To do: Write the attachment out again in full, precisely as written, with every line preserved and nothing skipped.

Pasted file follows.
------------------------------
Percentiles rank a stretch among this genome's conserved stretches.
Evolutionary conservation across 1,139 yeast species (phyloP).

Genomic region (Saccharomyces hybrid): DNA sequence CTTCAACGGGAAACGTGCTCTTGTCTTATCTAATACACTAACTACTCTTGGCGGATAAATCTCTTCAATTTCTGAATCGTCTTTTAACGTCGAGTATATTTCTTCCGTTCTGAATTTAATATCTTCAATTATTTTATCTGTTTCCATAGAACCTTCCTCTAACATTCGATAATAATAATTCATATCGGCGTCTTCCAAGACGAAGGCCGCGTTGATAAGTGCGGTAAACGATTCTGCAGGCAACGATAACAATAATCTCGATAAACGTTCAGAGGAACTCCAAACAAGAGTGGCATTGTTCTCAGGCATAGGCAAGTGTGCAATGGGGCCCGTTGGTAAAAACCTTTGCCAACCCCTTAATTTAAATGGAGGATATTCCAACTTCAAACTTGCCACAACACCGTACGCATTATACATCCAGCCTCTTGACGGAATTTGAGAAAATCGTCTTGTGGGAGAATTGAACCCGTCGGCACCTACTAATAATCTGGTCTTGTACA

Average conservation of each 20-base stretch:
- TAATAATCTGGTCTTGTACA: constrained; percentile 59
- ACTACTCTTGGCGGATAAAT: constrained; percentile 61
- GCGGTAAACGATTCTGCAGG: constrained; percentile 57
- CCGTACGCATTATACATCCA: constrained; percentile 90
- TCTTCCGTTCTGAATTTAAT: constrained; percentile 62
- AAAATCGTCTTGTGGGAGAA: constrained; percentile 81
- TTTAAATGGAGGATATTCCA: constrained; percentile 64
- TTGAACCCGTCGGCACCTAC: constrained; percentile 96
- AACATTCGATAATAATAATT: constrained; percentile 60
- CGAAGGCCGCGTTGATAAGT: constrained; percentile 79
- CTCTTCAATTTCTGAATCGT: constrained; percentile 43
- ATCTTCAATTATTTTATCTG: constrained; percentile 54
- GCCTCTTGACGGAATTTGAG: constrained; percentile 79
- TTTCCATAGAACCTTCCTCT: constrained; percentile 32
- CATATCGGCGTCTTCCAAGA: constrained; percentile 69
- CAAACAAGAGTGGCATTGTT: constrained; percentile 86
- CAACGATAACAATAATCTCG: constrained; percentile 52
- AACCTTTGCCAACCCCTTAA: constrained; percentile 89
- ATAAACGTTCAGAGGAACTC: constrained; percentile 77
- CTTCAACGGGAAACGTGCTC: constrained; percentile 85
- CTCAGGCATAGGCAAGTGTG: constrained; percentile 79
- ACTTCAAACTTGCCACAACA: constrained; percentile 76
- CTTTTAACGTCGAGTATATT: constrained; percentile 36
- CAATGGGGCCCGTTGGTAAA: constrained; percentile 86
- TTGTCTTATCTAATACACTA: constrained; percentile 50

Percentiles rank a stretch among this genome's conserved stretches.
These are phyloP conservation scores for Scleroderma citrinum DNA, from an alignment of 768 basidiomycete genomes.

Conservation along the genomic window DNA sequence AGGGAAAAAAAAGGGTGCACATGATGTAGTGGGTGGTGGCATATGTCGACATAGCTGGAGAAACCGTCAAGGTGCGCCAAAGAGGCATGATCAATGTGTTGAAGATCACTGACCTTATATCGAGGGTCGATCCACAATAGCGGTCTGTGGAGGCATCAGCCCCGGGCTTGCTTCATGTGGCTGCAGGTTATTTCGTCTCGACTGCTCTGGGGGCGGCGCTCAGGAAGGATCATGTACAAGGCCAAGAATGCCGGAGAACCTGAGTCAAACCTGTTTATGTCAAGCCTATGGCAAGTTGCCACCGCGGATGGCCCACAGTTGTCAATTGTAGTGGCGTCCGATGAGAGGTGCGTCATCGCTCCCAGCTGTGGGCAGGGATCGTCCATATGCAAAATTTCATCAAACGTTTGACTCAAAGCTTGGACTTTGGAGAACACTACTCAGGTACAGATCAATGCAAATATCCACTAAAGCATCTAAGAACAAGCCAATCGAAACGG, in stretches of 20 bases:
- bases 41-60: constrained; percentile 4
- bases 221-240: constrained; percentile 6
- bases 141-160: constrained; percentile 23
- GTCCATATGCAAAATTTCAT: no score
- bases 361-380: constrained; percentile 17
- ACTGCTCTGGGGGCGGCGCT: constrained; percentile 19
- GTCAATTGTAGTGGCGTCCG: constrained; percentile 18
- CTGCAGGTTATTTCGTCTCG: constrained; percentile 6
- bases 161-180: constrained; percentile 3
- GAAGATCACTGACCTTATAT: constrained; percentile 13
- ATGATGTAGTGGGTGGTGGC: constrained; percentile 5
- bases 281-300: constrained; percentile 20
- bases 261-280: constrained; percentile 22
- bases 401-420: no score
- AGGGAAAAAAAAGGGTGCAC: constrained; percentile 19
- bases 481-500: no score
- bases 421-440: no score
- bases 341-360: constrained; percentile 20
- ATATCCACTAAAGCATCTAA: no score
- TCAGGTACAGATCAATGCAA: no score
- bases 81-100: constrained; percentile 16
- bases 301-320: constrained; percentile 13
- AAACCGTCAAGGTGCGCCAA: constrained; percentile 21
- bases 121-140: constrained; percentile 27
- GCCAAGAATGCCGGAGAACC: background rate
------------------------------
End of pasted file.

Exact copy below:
Percentiles rank a stretch among this genome's conserved stretches.
Evolutionary conservation across 1,139 yeast species (phyloP).

Genomic region (Saccharomyces hybrid): DNA sequence CTTCAACGGGAAACGTGCTCTTGTCTTATCTAATACACTAACTACTCTTGGCGGATAAATCTCTTCAATTTCTGAATCGTCTTTTAACGTCGAGTATATTTCTTCCGTTCTGAATTTAATATCTTCAATTATTTTATCTGTTTCCATAGAACCTTCCTCTAACATTCGATAATAATAATTCATATCGGCGTCTTCCAAGACGAAGGCCGCGTTGATAAGTGCGGTAAACGATTCTGCAGGCAACGATAACAATAATCTCGATAAACGTTCAGAGGAACTCCAAACAAGAGTGGCATTGTTCTCAGGCATAGGCAAGTGTGCAATGGGGCCCGTTGGTAAAAACCTTTGCCAACCCCTTAATTTAAATGGAGGATATTCCAACTTCAAACTTGCCACAACACCGTACGCATTATACATCCAGCCTCTTGACGGAATTTGAGAAAATCGTCTTGTGGGAGAATTGAACCCGTCGGCACCTACTAATAATCTGGTCTTGTACA

Average conservation of each 20-base stretch:
- TAATAATCTGGTCTTGTACA: constrained; percentile 59
- ACTACTCTTGGCGGATAAAT: constrained; percentile 61
- GCGGTAAACGATTCTGCAGG: constrained; percentile 57
- CCGTACGCATTATACATCCA: constrained; percentile 90
- TCTTCCGTTCTGAATTTAAT: constrained; percentile 62
- AAAATCGTCTTGTGGGAGAA: constrained; percentile 81
- TTTAAATGGAGGATATTCCA: constrained; percentile 64
- TTGAACCCGTCGGCACCTAC: constrained; percentile 96
- AACATTCGATAATAATAATT: constrained; percentile 60
- CGAAGGCCGCGTTGATAAGT: constrained; percentile 79
- CTCTTCAATTTCTGAATCGT: constrained; percentile 43
- ATCTTCAATTATTTTATCTG: constrained; percentile 54
- GCCTCTTGACGGAATTTGAG: constrained; percentile 79
- TTTCCATAGAACCTTCCTCT: constrained; percentile 32
- CATATCGGCGTCTTCCAAGA: constrained; percentile 69
- CAAACAAGAGTGGCATTGTT: constrained; percentile 86
- CAACGATAACAATAATCTCG: constrained; percentile 52
- AACCTTTGCCAACCCCTTAA: constrained; percentile 89
- ATAAACGTTCAGAGGAACTC: constrained; percentile 77
- CTTCAACGGGAAACGTGCTC: constrained; percentile 85
- CTCAGGCATAGGCAAGTGTG: constrained; percentile 79
- ACTTCAAACTTGCCACAACA: constrained; percentile 76
- CTTTTAACGTCGAGTATATT: constrained; percentile 36
- CAATGGGGCCCGTTGGTAAA: constrained; percentile 86
- TTGTCTTATCTAATACACTA: constrained; percentile 50

Percentiles rank a stretch among this genome's conserved stretches.
These are phyloP conservation scores for Scleroderma citrinum DNA, from an alignment of 768 basidiomycete genomes.

Conservation along the genomic window DNA sequence AGGGAAAAAAAAGGGTGCACATGATGTAGTGGGTGGTGGCATATGTCGACATAGCTGGAGAAACCGTCAAGGTGCGCCAAAGAGGCATGATCAATGTGTTGAAGATCACTGACCTTATATCGAGGGTCGATCCACAATAGCGGTCTGTGGAGGCATCAGCCCCGGGCTTGCTTCATGTGGCTGCAGGTTATTTCGTCTCGACTGCTCTGGGGGCGGCGCTCAGGAAGGATCATGTACAAGGCCAAGAATGCCGGAGAACCTGAGTCAAACCTGTTTATGTCAAGCCTATGGCAAGTTGCCACCGCGGATGGCCCACAGTTGTCAATTGTAGTGGCGTCCGATGAGAGGTGCGTCATCGCTCCCAGCTGTGGGCAGGGATCGTCCATATGCAAAATTTCATCAAACGTTTGACTCAAAGCTTGGACTTTGGAGAACACTACTCAGGTACAGATCAATGCAAATATCCACTAAAGCATCTAAGAACAAGCCAATCGAAACGG, in stretches of 20 bases:
- bases 41-60: constrained; percentile 4
- bases 221-240: constrained; percentile 6
- bases 141-160: constrained; percentile 23
- GTCCATATGCAAAATTTCAT: no score
- bases 361-380: constrained; percentile 17
- ACTGCTCTGGGGGCGGCGCT: constrained; percentile 19
- GTCAATTGTAGTGGCGTCCG: constrained; percentile 18
- CTGCAGGTTATTTCGTCTCG: constrained; percentile 6
- bases 161-180: constrained; percentile 3
- GAAGATCACTGACCTTATAT: constrained; percentile 13
- ATGATGTAGTGGGTGGTGGC: constrained; percentile 5
- bases 281-300: constrained; percentile 20
- bases 261-280: constrained; percentile 22
- bases 401-420: no score
- AGGGAAAAAAAAGGGTGCAC: constrained; percentile 19
- bases 481-500: no score
- bases 421-440: no score
- bases 341-360: constrained; percentile 20
- ATATCCACTAAAGCATCTAA: no score
- TCAGGTACAGATCAATGCAA: no score
- bases 81-100: constrained; percentile 16
- bases 301-320: constrained; percentile 13
- AAACCGTCAAGGTGCGCCAA: constrained; percentile 21
- bases 121-140: constrained; percentile 27
- GCCAAGAATGCCGGAGAACC: background rate